The everyday ramblings of an everyday geek.

Monday, June 13, 2005

Pirates ahoy

As I've been trying (and probably failing) to express in my other blog, copyright is in a weird place at the moment and Apples move to Intel only seems to emphasise that further. Leaks of Tiger on x86 have shown that it will run on non-Apple hardware, and its hard to believe that this is a mistake. There was nothing stopping Apple from requiring a certain graphics chip, or checking the serial number on the processor, or deliberately leaving a dead block in main memory... you name it, they could to it, and yet they haven't. Perhaps this isn't surprising.
Apple has been suffering when it comes to getting people to 'switch' to the Mac platform. As a switcher myself I can understand the reasons. There is no try before you buy with Macs. Sure you can walk in to an Apple store and play with a G5 for 5 minutes, but it probably won't have the apps you want, and you'll be playing with it, not using it in anger. Taking a 5 minute play and translating that in to £700 investment is a big leap of faith. So for Apple's three main switching markets (made up entirely by myself) it might be worth exploring why piracy may be the best marketing strategy.
Casual Switchers (mini, ibook, iMac)
In my own experience, this has been the group of computer users who are the easiest to switch. They don't use a computer very often, and use it mainly for surfing the web, email, the odd family news letter, or Church fayre flyer. Macs offer them some huge advantages:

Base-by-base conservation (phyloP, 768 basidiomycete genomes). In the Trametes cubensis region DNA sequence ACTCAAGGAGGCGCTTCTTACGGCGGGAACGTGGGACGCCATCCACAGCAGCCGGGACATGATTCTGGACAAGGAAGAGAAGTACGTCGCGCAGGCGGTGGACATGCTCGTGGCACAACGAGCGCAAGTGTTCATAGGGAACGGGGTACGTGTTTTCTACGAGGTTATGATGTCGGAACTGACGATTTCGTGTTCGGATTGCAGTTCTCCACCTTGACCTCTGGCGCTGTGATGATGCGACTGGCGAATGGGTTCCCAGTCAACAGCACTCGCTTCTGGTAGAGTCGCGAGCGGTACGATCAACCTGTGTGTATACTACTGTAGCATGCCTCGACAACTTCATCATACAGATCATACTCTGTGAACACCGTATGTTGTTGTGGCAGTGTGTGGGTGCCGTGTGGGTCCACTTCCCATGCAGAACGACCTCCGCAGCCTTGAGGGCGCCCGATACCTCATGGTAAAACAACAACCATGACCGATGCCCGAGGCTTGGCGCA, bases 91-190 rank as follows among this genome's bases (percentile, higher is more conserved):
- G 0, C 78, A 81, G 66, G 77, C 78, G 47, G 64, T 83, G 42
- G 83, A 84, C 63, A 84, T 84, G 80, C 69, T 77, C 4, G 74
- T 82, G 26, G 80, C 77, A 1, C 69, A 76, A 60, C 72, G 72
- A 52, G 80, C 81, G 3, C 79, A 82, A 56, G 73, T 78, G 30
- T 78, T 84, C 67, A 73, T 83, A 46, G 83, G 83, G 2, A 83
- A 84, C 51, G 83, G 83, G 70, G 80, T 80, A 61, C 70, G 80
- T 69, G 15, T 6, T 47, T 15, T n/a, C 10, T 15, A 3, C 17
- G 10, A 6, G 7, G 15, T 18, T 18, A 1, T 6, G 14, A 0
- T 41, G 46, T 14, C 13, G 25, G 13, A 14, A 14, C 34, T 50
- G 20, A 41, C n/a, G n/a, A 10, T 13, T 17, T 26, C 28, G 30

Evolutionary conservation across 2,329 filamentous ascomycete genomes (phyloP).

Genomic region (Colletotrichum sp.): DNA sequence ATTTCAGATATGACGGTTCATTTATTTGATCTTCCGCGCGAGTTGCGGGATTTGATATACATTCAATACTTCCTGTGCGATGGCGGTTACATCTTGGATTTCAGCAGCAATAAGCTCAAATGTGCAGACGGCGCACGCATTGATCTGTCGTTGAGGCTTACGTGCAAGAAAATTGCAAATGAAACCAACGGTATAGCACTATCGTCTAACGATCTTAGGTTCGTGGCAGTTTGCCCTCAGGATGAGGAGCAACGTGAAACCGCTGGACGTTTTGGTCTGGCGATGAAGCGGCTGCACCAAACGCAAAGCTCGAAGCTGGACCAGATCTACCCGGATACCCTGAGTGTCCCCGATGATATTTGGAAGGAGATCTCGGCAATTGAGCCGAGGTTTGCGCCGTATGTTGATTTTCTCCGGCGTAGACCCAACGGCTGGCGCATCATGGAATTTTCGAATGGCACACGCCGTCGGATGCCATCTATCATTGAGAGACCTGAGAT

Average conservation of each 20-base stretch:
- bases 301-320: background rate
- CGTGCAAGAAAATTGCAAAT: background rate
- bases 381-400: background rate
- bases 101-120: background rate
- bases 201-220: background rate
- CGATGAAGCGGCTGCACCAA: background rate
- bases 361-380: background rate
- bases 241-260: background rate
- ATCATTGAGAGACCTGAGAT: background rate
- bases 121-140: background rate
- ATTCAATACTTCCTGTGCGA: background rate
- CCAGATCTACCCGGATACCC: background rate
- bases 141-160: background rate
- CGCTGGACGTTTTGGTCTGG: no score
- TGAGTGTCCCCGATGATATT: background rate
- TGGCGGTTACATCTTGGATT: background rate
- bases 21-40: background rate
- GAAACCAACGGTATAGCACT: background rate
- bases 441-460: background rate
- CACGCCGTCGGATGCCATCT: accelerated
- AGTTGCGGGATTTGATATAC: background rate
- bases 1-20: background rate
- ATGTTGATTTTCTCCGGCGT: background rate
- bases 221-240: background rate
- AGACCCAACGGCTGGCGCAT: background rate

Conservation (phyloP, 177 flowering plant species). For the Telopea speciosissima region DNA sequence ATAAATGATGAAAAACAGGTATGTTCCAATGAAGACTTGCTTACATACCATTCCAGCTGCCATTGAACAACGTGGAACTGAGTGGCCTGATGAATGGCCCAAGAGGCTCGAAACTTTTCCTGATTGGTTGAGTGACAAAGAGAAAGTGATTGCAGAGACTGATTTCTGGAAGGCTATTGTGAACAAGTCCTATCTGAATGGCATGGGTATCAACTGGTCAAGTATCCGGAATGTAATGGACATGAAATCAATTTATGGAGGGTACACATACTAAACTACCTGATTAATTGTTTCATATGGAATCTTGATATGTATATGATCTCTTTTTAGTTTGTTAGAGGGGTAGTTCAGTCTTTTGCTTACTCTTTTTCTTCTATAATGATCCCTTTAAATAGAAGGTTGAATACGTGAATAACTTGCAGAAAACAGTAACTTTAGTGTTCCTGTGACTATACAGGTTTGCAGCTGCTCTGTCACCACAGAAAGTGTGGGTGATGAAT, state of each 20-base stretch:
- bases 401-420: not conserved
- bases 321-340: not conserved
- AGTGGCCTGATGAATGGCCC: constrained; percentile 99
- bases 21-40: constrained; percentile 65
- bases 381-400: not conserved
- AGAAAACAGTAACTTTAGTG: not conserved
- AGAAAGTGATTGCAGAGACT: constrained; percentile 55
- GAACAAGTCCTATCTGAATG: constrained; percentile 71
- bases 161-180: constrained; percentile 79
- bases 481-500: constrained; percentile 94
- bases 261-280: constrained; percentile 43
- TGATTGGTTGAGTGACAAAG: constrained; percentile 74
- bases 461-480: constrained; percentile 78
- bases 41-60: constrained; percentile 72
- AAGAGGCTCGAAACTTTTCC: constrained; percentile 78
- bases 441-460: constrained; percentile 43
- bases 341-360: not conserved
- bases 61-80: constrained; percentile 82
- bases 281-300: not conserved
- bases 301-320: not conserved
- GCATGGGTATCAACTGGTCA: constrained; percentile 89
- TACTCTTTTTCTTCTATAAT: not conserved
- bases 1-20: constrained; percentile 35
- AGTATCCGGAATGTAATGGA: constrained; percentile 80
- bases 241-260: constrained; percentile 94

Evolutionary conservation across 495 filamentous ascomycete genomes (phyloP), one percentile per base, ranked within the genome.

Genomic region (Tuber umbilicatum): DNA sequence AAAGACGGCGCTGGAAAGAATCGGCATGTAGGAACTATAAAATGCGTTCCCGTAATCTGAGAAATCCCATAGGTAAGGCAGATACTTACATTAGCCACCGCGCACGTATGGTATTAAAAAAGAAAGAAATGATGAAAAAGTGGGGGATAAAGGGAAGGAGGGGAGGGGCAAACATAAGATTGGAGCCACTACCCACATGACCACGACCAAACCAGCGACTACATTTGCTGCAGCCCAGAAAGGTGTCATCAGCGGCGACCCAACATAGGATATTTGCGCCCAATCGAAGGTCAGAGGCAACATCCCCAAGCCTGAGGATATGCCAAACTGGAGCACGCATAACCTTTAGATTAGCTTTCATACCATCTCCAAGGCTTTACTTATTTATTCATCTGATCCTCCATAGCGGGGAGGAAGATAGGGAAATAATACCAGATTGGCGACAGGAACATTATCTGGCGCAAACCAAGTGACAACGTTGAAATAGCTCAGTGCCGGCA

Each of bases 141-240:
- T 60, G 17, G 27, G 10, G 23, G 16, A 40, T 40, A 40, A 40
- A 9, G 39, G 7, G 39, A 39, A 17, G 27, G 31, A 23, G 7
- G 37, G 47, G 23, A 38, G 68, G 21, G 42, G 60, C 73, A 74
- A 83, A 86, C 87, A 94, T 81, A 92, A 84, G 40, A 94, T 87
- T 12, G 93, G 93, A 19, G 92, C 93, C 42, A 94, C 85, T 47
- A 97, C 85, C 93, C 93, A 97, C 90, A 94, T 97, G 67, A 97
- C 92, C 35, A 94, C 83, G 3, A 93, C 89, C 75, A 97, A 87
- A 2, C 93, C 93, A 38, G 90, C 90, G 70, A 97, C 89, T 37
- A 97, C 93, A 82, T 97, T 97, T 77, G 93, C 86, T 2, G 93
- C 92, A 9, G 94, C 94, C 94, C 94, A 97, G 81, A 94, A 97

• No Spyware
  • No Viruses
  • Ease of use
but as they often don't see the value of these advantages until after the purchase has been made all they can see are:
  • More expensive
  • Doesn't play games very well
  • Can't 'borrow' my mates copy of Office or use old software
and that is enough to put them off as it takes them well and truly out of their comfort zone. Moving to x86 could make this switch a lot easier for this market. If they can 'borrow' a copy of OS X before they buy, and still 'dual boot' into Windows they can experience first hand the true advantages. So how do Apple make a sale? That's easy, product design. Provided Apple can continue to make their products the most attractive computers on the market and put them in the affordable luxury market they've created with the iPod Apple could really start to see a massive improvement in they're market share. Will they make a killing? Nope. This market simply doesn't have the disposable income to spend on computers. Its not that they don't have the cash, its just that they don't want to spend it on computers. If Apple can get 1% of the 'borrowers' to buy Apple hardware, and the iWork suite they'll still make a killing, and Apple will start to look like a real contender to software developers.
Small Business Switchers (iBook, iMac, PowerBook)
This is the core market that Apple has got to convince to buy Macs. For one reason or another, these are people that use computers to make money, but have no interest in computers except as a tool to generate money. The main difference between this demographic and the casual switchers is that they have the funds to buy what Apple really wants to sell - software (read high profit). The advantages Macs offer are:
  • Greater productivity
  • Lower TCO